Cottage Garden

Most gardeners can readily call to mind a classic English cottage garden with mounds and spires of blooms that provide a lush foreground for a house.  Because the form of the cottage garden is English, so is our image of what a cottage garden must incorporate. These are frequently plants that thrive in mild summers with plenty of rain, in a part of the world where winters are mild.  So, in the San Luis Valley, we can’t have cottage gardens, right?  Wrong!  You can create a beautiful, lush, and thriving perennial cottage garden or border right here, and we will help you.

First, it’s helpful to examine what a cottage garden is, then choose plantings that form companionable combinations that thrive in our environment. The term “cottage garden” comes from the location of gardens that surrounded homes, namely cottages.   The result was dense, informal plantings of flowering plants, shrubs, vegetables, and herbs.  In the 16th to 20th centuries, cottage gardens allowed people with small properties to grow many types of useful plants.  Even the traditional roses of English cottage gardens had practical uses and rosehips were used in teas.  These early cottage gardens included vegetables as well, and there’s no reason a modern cottage garden can’t.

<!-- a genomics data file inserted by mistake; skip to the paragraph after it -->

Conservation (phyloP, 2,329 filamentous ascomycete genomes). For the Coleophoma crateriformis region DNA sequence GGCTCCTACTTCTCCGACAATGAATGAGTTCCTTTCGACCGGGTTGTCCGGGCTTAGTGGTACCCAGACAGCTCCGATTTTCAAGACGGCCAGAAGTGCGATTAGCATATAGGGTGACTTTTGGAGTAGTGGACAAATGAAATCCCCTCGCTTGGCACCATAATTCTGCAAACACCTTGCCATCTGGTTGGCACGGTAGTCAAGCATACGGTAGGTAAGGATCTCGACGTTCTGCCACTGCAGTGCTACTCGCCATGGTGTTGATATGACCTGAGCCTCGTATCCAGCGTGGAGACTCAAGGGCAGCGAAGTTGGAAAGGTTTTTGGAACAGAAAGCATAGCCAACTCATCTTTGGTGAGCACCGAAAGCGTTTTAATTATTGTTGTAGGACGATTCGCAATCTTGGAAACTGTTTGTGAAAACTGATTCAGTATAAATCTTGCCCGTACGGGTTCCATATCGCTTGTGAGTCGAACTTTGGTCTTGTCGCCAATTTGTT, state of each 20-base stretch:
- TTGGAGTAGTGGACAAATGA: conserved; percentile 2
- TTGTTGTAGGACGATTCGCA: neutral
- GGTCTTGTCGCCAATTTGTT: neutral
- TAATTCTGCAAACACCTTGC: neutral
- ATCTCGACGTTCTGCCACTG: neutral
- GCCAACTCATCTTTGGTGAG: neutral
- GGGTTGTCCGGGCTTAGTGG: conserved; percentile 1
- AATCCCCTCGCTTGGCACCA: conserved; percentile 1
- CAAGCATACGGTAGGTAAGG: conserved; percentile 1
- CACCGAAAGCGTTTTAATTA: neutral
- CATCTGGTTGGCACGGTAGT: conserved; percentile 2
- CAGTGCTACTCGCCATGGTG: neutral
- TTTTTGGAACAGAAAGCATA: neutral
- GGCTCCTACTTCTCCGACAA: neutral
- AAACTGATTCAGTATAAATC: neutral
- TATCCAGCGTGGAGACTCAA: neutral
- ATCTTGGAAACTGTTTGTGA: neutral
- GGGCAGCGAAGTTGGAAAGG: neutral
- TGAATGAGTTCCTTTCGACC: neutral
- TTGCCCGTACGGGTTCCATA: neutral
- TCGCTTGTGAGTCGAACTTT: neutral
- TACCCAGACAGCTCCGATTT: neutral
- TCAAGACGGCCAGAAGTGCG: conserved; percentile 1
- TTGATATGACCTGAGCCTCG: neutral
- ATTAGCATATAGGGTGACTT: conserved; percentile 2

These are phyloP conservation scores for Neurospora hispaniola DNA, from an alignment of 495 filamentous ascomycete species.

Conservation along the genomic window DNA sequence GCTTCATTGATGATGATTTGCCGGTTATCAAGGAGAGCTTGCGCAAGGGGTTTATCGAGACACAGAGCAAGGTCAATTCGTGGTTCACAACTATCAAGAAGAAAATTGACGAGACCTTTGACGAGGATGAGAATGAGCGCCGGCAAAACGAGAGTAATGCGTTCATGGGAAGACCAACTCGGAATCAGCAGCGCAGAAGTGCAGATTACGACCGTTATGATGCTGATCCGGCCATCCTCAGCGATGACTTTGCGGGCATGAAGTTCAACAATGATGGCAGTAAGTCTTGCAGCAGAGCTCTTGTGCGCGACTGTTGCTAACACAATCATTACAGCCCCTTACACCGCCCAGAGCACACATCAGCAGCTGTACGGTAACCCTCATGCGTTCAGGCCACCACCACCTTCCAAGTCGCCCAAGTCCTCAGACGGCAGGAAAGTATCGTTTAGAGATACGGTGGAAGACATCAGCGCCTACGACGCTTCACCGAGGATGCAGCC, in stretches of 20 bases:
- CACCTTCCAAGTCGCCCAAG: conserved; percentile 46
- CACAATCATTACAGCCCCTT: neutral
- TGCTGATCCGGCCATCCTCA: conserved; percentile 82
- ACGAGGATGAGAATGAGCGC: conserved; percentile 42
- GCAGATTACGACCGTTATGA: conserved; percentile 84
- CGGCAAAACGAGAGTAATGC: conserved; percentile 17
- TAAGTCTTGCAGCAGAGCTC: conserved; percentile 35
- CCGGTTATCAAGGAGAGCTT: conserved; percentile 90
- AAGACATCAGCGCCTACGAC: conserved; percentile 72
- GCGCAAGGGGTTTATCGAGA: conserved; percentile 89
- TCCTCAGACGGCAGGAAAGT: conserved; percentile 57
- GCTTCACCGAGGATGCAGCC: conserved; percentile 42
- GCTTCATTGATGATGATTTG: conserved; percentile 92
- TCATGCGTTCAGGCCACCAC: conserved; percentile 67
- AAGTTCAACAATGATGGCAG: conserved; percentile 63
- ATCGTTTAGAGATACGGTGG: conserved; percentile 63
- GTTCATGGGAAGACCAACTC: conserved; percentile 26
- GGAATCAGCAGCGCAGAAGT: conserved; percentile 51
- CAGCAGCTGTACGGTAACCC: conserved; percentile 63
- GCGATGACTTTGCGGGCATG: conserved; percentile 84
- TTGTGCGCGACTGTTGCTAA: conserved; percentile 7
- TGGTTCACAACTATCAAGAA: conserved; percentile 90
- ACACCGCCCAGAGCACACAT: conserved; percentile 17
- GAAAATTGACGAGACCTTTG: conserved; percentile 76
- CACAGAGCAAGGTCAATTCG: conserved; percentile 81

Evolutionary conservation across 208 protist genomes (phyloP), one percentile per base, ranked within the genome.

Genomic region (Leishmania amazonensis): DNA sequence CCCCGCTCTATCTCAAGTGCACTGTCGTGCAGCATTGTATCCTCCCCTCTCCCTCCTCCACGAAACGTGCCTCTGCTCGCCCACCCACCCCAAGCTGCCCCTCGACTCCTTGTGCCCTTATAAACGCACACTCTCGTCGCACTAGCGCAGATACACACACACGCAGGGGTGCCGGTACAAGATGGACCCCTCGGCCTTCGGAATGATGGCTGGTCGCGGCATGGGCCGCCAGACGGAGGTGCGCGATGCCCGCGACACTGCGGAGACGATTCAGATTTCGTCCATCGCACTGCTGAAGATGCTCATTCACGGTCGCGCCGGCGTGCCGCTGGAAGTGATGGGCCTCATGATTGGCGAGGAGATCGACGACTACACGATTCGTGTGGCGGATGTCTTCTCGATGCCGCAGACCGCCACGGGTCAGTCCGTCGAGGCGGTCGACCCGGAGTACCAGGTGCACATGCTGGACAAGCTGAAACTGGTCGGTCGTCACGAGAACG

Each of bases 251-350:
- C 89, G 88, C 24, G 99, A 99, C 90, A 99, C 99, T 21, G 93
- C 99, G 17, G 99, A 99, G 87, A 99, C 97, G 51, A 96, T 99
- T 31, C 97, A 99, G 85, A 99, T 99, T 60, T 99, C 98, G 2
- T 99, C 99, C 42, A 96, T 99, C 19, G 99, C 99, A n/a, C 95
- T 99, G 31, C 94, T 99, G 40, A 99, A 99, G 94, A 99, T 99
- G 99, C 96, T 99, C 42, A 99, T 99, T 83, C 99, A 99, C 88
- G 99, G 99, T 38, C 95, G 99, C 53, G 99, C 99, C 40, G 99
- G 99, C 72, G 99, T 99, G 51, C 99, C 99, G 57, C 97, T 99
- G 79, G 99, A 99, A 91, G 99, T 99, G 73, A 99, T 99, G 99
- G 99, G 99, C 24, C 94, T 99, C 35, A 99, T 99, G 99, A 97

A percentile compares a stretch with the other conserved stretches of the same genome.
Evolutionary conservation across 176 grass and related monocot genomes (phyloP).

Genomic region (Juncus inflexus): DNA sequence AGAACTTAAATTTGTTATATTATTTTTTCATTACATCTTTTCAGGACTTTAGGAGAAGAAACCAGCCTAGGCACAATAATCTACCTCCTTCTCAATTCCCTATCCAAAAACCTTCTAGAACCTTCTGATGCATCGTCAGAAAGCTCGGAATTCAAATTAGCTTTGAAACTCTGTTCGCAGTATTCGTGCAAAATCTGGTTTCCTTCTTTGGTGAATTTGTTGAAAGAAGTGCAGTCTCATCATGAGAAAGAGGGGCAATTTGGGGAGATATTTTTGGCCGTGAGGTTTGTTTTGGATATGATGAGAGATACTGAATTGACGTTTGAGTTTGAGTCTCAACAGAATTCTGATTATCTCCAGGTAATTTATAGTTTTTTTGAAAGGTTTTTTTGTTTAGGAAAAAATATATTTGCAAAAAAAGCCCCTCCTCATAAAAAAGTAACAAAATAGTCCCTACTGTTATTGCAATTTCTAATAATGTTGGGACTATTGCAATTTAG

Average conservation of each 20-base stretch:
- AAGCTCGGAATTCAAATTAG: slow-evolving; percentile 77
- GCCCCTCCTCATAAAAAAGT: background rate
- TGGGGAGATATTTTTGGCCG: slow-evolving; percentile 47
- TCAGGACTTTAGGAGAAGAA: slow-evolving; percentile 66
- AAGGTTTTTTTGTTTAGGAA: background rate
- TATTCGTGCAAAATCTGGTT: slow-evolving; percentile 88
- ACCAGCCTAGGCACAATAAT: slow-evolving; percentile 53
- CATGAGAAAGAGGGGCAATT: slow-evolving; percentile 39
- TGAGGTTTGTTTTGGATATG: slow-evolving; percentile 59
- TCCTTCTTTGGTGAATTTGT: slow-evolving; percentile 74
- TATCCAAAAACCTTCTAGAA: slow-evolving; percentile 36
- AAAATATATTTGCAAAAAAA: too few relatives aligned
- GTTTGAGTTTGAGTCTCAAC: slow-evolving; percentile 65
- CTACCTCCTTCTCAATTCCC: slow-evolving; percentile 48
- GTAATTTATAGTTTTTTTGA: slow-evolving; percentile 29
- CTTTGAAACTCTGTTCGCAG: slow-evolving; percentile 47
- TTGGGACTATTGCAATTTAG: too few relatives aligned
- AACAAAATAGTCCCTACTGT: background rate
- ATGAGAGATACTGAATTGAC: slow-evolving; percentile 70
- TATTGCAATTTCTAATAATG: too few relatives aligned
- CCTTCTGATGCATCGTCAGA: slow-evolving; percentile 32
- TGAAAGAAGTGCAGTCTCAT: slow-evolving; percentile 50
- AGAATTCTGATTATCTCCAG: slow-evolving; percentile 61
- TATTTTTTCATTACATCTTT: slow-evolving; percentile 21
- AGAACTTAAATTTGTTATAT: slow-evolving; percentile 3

You’ll hear the term “border” used almost synonymously with “cottage garden.” This is because these gardens form a wide “border” that extends from the wall of a house or outbuilding to the edge of the property.  Perimeter fences add a definitive edge to many cottage gardens. Some cottage gardens replace lawns with flowers.  This style of gardening emphasizes perennials but annuals add color and fill in gaps while perennial plants become established and begin to spread.

Cottage gardens look unplanned, but they are not.  The traditional cottage garden seeks out a range of plant shapes, forms, and colors then combines these to create a seemingly wild, untamed tangle of flowering plants.  Tall spires of delphinium and trellises supporting clematis need to be planted in the back of the border so they will not overshadow lower-growing plants.

Accents for cottage gardens include statues, trellises, fountains, and planted containers.  These gardens invite pollinators and birds.  You may want to include a birdbath, feeder, or bee house.  Benches and seating areas invite visitors to linger and provide visual points of interest.  Be aware that tall plants in back of the border require staking or support.   We carry supports that add accents made of natural materials as well as options that are unobtrusive in your landscape and we carry many types of plant-safe ties.

Our list of plants for a San Luis Valley cottage garden emphasizes perennials hardy to USDA zone 4 which require low to moderate amounts of water.  Because plants in a cottage garden are close together, there’s an added water wise benefit. Companion plants for a cottage garden include:

  • Roses
  • Shasta Daisy
  • Veronica
  • Daylily
  • Astilbe
  • Peony
  • Hosta
  • Clematis
  • Delphinium
  • Foxglove
  • Dianthus
  • Jacob's Ladder
  • Echinacea
  • Poppy
  • Baby's Breath
  • Larkspur
  • Lavender
  • Columbine
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